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Estate planning mistakes that are easy to sidestep

| Nov 23, 2020 | Estate Administration |

Over the next 25 years, an estimated $68 trillion in assets will be transferred to beneficiaries in New Jersey and throughout the country. If you are going to be leaving assets to your own children or other family members, it is important that you do so in accordance with state law. Otherwise, a will or other estate plan document may be partially or completely invalidated.

Minors cannot be beneficiaries

It is important to know that a minor is not allowed to manage assets on his or her own. In most cases, a minor is considered to be a person under the age of 18, but some states have set the age of majority at 21. Instead, the asset must be held in a trust or placed in the care of an individual designated in your will to manage it on a child’s behalf. If you fail to designate a guardian, a judge will do so after you pass.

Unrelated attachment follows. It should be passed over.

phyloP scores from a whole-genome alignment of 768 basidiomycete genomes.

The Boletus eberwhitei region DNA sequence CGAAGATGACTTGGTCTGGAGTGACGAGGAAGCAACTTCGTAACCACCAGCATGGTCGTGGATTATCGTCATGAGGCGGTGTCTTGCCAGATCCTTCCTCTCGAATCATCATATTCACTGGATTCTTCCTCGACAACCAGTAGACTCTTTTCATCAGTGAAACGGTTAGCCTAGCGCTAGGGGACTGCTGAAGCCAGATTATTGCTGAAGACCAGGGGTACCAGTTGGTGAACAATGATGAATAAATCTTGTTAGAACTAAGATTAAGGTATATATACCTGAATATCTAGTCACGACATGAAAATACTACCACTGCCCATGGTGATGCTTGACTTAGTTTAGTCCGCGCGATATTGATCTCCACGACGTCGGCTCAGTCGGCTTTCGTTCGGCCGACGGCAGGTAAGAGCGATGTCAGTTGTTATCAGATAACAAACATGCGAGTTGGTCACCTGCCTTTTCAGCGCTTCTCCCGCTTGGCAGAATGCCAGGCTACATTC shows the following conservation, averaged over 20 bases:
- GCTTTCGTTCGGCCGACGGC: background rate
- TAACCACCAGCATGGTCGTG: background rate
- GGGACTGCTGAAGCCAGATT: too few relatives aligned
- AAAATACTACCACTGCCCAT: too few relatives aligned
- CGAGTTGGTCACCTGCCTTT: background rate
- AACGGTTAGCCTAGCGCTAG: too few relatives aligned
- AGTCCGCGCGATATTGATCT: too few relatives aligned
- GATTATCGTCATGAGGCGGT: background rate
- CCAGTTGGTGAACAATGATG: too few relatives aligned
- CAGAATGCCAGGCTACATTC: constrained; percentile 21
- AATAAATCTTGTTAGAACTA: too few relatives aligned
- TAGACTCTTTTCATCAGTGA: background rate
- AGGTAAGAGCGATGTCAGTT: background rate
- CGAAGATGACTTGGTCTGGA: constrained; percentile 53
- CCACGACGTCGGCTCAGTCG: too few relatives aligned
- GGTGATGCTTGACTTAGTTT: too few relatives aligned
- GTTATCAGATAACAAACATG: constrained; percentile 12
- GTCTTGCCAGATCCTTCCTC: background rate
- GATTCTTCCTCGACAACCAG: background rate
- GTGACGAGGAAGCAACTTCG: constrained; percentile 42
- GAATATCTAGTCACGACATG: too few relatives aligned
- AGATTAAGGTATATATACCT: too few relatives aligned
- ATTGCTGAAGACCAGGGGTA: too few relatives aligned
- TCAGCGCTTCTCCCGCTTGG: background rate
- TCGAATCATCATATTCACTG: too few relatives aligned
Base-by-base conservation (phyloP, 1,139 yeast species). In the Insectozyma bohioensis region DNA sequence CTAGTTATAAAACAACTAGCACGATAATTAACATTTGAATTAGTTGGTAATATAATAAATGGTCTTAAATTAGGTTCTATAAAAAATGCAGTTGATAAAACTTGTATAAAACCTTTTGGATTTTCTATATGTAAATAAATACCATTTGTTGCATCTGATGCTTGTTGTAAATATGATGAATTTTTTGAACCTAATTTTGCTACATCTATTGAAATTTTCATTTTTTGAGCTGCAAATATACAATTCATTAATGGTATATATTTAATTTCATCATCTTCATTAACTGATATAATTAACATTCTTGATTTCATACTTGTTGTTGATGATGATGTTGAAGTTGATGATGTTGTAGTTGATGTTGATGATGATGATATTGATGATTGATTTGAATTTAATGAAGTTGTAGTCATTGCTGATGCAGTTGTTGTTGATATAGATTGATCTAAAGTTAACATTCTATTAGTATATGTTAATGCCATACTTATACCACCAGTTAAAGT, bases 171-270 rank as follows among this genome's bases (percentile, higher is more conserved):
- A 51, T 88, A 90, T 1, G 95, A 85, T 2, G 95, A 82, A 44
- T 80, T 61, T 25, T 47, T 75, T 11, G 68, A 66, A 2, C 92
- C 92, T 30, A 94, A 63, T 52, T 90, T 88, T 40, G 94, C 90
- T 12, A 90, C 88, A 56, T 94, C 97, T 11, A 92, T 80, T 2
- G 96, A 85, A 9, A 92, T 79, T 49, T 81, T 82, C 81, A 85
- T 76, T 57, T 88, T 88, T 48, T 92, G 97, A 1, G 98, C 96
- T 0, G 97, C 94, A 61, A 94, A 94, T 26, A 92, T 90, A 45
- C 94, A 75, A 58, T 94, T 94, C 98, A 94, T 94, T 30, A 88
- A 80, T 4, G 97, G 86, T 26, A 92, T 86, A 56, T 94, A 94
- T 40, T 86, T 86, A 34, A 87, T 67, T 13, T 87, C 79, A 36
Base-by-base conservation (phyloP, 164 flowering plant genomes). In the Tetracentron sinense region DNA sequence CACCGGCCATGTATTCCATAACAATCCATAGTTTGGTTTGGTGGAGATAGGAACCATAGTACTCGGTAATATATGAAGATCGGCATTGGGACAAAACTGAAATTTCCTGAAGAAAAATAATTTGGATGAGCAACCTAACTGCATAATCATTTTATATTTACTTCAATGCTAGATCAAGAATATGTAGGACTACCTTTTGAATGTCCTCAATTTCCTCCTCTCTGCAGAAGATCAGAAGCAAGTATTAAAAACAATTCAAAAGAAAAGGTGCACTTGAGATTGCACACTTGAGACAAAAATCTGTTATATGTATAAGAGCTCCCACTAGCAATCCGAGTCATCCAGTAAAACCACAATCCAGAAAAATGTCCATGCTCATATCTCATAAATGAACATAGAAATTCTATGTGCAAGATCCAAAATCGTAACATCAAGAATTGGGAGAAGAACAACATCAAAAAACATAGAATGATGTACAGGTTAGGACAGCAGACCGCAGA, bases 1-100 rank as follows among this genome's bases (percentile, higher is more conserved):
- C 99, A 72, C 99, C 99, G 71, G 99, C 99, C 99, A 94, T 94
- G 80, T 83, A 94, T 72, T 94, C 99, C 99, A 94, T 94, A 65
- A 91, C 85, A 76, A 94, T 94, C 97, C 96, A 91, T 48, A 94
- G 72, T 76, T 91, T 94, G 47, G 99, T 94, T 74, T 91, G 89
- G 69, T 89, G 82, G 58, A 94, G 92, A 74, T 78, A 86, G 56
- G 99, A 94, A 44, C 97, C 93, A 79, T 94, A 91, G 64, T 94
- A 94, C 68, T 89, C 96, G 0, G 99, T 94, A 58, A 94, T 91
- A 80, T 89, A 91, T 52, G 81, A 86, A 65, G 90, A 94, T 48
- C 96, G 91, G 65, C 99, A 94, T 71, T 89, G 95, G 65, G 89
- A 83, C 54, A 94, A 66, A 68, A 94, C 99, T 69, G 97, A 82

Make sure assets actually get into a trust

A trust must be properly funded for it to be valid. Funding a trust means that you title a home or car in its name or designate the trust as a beneficiary of your life insurance policy. Assets that remain in your estate cannot be managed by a trustee and will likely be subject to probate.

Ideally, you will begin the estate planning process as soon as you become a legal adult. This is generally a good idea even if you don’t have children or any significant assets to pass down to beneficiaries. If you do have an estate plan in place, it is a good idea to review it on a regular basis. An attorney may assist in the process of inspecting a will, trust or other plan documents.

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